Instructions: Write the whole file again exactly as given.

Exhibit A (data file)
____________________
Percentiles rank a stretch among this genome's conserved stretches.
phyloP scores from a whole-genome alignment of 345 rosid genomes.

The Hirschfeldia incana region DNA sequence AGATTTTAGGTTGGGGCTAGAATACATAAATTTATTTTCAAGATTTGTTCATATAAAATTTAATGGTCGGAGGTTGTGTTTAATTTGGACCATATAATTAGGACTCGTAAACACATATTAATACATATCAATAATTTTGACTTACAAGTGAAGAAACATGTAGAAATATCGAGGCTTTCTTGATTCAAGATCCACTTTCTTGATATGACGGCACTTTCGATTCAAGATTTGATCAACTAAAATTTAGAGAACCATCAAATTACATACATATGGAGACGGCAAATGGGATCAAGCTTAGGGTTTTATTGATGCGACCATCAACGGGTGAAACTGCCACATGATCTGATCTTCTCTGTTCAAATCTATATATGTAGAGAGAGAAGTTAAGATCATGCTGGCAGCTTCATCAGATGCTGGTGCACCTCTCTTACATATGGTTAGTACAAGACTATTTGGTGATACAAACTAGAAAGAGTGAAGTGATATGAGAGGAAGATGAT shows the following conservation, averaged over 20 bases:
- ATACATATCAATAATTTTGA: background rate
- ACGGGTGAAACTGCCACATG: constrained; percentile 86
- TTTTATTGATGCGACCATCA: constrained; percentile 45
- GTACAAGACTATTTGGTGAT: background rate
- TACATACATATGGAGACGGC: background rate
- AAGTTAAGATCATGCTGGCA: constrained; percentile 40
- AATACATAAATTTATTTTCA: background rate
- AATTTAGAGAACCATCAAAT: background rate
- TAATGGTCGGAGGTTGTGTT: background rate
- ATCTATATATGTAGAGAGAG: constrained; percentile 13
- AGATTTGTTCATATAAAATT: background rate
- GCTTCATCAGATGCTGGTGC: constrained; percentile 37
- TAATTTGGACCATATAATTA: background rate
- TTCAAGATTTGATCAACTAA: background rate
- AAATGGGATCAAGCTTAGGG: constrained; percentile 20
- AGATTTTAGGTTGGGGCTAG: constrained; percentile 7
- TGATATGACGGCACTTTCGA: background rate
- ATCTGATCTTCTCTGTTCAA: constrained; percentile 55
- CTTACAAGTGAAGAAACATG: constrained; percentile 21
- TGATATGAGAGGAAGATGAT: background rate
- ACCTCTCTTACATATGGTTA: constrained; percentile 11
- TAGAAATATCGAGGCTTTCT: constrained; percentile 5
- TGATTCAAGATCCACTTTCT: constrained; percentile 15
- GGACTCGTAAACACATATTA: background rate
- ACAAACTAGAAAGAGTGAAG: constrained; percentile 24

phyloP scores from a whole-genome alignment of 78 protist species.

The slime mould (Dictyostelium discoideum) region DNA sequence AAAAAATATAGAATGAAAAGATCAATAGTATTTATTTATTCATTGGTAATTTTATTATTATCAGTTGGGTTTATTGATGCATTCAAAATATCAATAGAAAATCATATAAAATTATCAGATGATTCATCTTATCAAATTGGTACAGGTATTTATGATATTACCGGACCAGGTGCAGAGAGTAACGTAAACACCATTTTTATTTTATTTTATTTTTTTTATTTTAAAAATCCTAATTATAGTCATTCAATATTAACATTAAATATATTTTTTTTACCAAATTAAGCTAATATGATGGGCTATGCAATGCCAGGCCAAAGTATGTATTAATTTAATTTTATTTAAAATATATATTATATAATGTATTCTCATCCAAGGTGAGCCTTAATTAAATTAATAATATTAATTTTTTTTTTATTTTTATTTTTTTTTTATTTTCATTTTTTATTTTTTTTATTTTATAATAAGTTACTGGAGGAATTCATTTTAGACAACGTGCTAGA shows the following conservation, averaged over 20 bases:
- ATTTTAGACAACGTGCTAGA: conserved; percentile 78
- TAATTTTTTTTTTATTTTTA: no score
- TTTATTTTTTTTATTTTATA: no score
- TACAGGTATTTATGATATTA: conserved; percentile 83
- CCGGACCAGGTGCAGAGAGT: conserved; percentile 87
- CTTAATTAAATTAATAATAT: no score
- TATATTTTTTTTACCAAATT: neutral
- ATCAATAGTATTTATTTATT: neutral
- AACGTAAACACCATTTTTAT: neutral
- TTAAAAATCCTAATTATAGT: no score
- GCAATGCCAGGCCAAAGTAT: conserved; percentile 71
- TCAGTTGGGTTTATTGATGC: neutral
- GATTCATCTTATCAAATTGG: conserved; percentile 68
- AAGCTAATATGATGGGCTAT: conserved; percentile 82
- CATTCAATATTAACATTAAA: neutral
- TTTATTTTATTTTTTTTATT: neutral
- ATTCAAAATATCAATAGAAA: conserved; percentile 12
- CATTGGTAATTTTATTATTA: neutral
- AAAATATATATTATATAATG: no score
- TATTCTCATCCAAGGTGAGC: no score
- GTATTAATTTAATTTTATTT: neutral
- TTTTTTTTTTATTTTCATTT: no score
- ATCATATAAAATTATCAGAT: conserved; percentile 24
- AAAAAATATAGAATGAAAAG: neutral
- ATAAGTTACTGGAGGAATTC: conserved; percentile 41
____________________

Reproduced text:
Percentiles rank a stretch among this genome's conserved stretches.
phyloP scores from a whole-genome alignment of 345 rosid genomes.

The Hirschfeldia incana region DNA sequence AGATTTTAGGTTGGGGCTAGAATACATAAATTTATTTTCAAGATTTGTTCATATAAAATTTAATGGTCGGAGGTTGTGTTTAATTTGGACCATATAATTAGGACTCGTAAACACATATTAATACATATCAATAATTTTGACTTACAAGTGAAGAAACATGTAGAAATATCGAGGCTTTCTTGATTCAAGATCCACTTTCTTGATATGACGGCACTTTCGATTCAAGATTTGATCAACTAAAATTTAGAGAACCATCAAATTACATACATATGGAGACGGCAAATGGGATCAAGCTTAGGGTTTTATTGATGCGACCATCAACGGGTGAAACTGCCACATGATCTGATCTTCTCTGTTCAAATCTATATATGTAGAGAGAGAAGTTAAGATCATGCTGGCAGCTTCATCAGATGCTGGTGCACCTCTCTTACATATGGTTAGTACAAGACTATTTGGTGATACAAACTAGAAAGAGTGAAGTGATATGAGAGGAAGATGAT shows the following conservation, averaged over 20 bases:
- ATACATATCAATAATTTTGA: background rate
- ACGGGTGAAACTGCCACATG: constrained; percentile 86
- TTTTATTGATGCGACCATCA: constrained; percentile 45
- GTACAAGACTATTTGGTGAT: background rate
- TACATACATATGGAGACGGC: background rate
- AAGTTAAGATCATGCTGGCA: constrained; percentile 40
- AATACATAAATTTATTTTCA: background rate
- AATTTAGAGAACCATCAAAT: background rate
- TAATGGTCGGAGGTTGTGTT: background rate
- ATCTATATATGTAGAGAGAG: constrained; percentile 13
- AGATTTGTTCATATAAAATT: background rate
- GCTTCATCAGATGCTGGTGC: constrained; percentile 37
- TAATTTGGACCATATAATTA: background rate
- TTCAAGATTTGATCAACTAA: background rate
- AAATGGGATCAAGCTTAGGG: constrained; percentile 20
- AGATTTTAGGTTGGGGCTAG: constrained; percentile 7
- TGATATGACGGCACTTTCGA: background rate
- ATCTGATCTTCTCTGTTCAA: constrained; percentile 55
- CTTACAAGTGAAGAAACATG: constrained; percentile 21
- TGATATGAGAGGAAGATGAT: background rate
- ACCTCTCTTACATATGGTTA: constrained; percentile 11
- TAGAAATATCGAGGCTTTCT: constrained; percentile 5
- TGATTCAAGATCCACTTTCT: constrained; percentile 15
- GGACTCGTAAACACATATTA: background rate
- ACAAACTAGAAAGAGTGAAG: constrained; percentile 24

phyloP scores from a whole-genome alignment of 78 protist species.

The slime mould (Dictyostelium discoideum) region DNA sequence AAAAAATATAGAATGAAAAGATCAATAGTATTTATTTATTCATTGGTAATTTTATTATTATCAGTTGGGTTTATTGATGCATTCAAAATATCAATAGAAAATCATATAAAATTATCAGATGATTCATCTTATCAAATTGGTACAGGTATTTATGATATTACCGGACCAGGTGCAGAGAGTAACGTAAACACCATTTTTATTTTATTTTATTTTTTTTATTTTAAAAATCCTAATTATAGTCATTCAATATTAACATTAAATATATTTTTTTTACCAAATTAAGCTAATATGATGGGCTATGCAATGCCAGGCCAAAGTATGTATTAATTTAATTTTATTTAAAATATATATTATATAATGTATTCTCATCCAAGGTGAGCCTTAATTAAATTAATAATATTAATTTTTTTTTTATTTTTATTTTTTTTTTATTTTCATTTTTTATTTTTTTTATTTTATAATAAGTTACTGGAGGAATTCATTTTAGACAACGTGCTAGA shows the following conservation, averaged over 20 bases:
- ATTTTAGACAACGTGCTAGA: conserved; percentile 78
- TAATTTTTTTTTTATTTTTA: no score
- TTTATTTTTTTTATTTTATA: no score
- TACAGGTATTTATGATATTA: conserved; percentile 83
- CCGGACCAGGTGCAGAGAGT: conserved; percentile 87
- CTTAATTAAATTAATAATAT: no score
- TATATTTTTTTTACCAAATT: neutral
- ATCAATAGTATTTATTTATT: neutral
- AACGTAAACACCATTTTTAT: neutral
- TTAAAAATCCTAATTATAGT: no score
- GCAATGCCAGGCCAAAGTAT: conserved; percentile 71
- TCAGTTGGGTTTATTGATGC: neutral
- GATTCATCTTATCAAATTGG: conserved; percentile 68
- AAGCTAATATGATGGGCTAT: conserved; percentile 82
- CATTCAATATTAACATTAAA: neutral
- TTTATTTTATTTTTTTTATT: neutral
- ATTCAAAATATCAATAGAAA: conserved; percentile 12
- CATTGGTAATTTTATTATTA: neutral
- AAAATATATATTATATAATG: no score
- TATTCTCATCCAAGGTGAGC: no score
- GTATTAATTTAATTTTATTT: neutral
- TTTTTTTTTTATTTTCATTT: no score
- ATCATATAAAATTATCAGAT: conserved; percentile 24
- AAAAAATATAGAATGAAAAG: neutral
- ATAAGTTACTGGAGGAATTC: conserved; percentile 41